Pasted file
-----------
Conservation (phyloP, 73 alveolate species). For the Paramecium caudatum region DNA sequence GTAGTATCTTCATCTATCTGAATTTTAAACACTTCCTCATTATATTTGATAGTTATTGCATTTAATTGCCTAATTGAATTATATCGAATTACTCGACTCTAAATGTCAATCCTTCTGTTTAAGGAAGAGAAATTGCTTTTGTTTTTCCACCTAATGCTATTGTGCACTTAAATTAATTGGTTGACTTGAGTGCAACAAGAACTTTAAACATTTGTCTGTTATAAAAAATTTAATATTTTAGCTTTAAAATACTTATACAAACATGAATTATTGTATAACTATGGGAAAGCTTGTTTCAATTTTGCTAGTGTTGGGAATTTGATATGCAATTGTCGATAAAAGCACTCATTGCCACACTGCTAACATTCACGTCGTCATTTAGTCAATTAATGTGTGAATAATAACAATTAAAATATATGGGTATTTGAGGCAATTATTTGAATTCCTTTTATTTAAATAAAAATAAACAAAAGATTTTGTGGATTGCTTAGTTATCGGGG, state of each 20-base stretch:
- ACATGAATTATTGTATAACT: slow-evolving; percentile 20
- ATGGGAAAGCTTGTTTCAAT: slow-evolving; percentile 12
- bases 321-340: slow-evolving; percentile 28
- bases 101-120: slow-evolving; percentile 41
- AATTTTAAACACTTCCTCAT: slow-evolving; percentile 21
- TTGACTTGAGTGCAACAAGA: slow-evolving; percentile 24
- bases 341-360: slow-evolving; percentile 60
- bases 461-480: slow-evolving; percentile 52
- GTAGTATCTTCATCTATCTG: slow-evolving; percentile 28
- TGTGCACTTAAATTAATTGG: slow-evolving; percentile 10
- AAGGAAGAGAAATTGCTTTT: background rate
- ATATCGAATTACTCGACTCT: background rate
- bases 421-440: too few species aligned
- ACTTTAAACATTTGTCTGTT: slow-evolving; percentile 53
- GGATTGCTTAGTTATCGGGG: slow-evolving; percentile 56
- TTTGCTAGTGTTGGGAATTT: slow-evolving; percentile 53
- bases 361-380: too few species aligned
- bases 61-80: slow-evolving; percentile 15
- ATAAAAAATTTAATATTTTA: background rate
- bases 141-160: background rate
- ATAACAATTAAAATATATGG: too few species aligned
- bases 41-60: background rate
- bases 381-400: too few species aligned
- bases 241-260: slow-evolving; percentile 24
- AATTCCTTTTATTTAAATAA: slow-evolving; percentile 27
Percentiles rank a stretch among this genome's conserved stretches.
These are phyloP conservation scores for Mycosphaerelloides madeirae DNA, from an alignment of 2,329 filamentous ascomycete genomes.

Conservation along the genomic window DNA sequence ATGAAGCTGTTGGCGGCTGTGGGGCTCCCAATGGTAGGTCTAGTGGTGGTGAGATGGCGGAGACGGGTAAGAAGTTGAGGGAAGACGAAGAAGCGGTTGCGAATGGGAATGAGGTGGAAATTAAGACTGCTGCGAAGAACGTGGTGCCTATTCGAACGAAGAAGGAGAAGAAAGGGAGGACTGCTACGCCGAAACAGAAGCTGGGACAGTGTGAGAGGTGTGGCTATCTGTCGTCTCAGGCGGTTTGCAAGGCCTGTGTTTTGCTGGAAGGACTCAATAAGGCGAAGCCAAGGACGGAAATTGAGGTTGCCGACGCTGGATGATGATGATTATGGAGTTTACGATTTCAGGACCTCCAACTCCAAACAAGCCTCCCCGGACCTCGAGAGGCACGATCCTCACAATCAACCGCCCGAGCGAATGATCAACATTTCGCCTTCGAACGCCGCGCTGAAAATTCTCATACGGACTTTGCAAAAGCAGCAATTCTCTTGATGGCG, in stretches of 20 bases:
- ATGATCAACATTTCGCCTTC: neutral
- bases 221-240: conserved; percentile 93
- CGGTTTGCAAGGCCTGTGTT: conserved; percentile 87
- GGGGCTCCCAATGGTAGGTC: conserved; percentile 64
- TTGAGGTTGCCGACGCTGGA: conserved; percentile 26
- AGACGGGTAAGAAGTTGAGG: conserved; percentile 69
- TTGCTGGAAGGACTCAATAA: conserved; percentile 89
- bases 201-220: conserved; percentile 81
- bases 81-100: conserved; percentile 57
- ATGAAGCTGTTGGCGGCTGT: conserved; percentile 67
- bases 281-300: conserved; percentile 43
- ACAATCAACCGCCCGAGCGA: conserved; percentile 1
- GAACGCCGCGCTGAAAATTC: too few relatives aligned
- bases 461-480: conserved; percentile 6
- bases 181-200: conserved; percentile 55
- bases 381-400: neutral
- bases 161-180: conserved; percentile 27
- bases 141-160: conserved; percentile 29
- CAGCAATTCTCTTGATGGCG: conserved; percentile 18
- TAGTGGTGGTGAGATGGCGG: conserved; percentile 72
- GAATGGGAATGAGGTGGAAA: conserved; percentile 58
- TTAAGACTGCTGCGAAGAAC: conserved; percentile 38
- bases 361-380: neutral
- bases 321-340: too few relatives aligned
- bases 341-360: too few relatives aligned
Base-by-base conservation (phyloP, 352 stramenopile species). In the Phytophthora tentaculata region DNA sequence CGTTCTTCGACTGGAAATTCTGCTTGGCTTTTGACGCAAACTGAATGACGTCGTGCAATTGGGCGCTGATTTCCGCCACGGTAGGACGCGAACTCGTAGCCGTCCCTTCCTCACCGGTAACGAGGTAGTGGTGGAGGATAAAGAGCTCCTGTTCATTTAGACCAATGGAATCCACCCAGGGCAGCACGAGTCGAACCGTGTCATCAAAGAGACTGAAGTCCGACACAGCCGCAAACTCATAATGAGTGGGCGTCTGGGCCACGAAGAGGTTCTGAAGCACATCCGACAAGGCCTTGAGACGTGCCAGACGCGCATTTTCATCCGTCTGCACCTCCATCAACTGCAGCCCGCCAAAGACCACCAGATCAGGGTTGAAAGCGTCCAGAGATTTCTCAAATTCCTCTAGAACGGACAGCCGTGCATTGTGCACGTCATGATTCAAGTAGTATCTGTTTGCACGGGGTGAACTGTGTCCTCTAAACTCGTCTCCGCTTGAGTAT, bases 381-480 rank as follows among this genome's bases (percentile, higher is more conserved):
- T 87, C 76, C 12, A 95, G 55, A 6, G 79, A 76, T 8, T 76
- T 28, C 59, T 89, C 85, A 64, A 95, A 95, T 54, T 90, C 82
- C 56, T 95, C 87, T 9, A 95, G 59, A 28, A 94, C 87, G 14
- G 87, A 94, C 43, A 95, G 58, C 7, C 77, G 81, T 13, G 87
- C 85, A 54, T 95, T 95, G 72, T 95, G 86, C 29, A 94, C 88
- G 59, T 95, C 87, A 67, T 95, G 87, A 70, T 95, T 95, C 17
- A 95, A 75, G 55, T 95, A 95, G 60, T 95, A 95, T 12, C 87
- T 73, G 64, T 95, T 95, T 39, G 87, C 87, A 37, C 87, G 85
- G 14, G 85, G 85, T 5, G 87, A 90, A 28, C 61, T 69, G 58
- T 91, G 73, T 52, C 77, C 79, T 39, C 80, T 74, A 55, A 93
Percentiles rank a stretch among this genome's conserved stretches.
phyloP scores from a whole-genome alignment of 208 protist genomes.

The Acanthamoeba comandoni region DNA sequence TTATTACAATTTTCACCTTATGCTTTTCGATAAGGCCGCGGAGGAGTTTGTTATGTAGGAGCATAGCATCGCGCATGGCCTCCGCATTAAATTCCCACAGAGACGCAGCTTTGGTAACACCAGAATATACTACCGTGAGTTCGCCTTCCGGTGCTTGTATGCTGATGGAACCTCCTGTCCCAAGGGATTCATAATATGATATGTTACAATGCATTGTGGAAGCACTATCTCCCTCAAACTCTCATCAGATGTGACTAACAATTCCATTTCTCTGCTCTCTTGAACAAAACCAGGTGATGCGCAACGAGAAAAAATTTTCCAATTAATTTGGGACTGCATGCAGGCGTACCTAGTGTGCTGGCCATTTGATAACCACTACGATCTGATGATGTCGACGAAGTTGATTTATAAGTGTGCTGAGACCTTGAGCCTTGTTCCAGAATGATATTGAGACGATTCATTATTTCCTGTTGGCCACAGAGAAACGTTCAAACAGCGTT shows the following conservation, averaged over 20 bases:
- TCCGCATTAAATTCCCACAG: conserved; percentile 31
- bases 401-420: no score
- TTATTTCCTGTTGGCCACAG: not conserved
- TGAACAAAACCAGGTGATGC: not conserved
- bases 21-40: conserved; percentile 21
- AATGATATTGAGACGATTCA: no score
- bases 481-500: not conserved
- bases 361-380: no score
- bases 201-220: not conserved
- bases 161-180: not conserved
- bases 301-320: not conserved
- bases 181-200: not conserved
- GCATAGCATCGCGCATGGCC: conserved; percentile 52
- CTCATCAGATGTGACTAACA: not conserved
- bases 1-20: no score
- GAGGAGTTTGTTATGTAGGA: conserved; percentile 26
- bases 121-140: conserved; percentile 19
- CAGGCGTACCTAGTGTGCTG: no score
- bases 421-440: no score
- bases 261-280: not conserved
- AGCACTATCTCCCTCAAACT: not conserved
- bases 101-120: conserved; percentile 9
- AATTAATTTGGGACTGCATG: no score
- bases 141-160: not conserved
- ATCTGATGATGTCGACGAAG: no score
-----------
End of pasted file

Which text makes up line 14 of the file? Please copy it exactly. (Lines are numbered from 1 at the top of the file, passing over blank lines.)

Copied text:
- bases 421-440: too few species aligned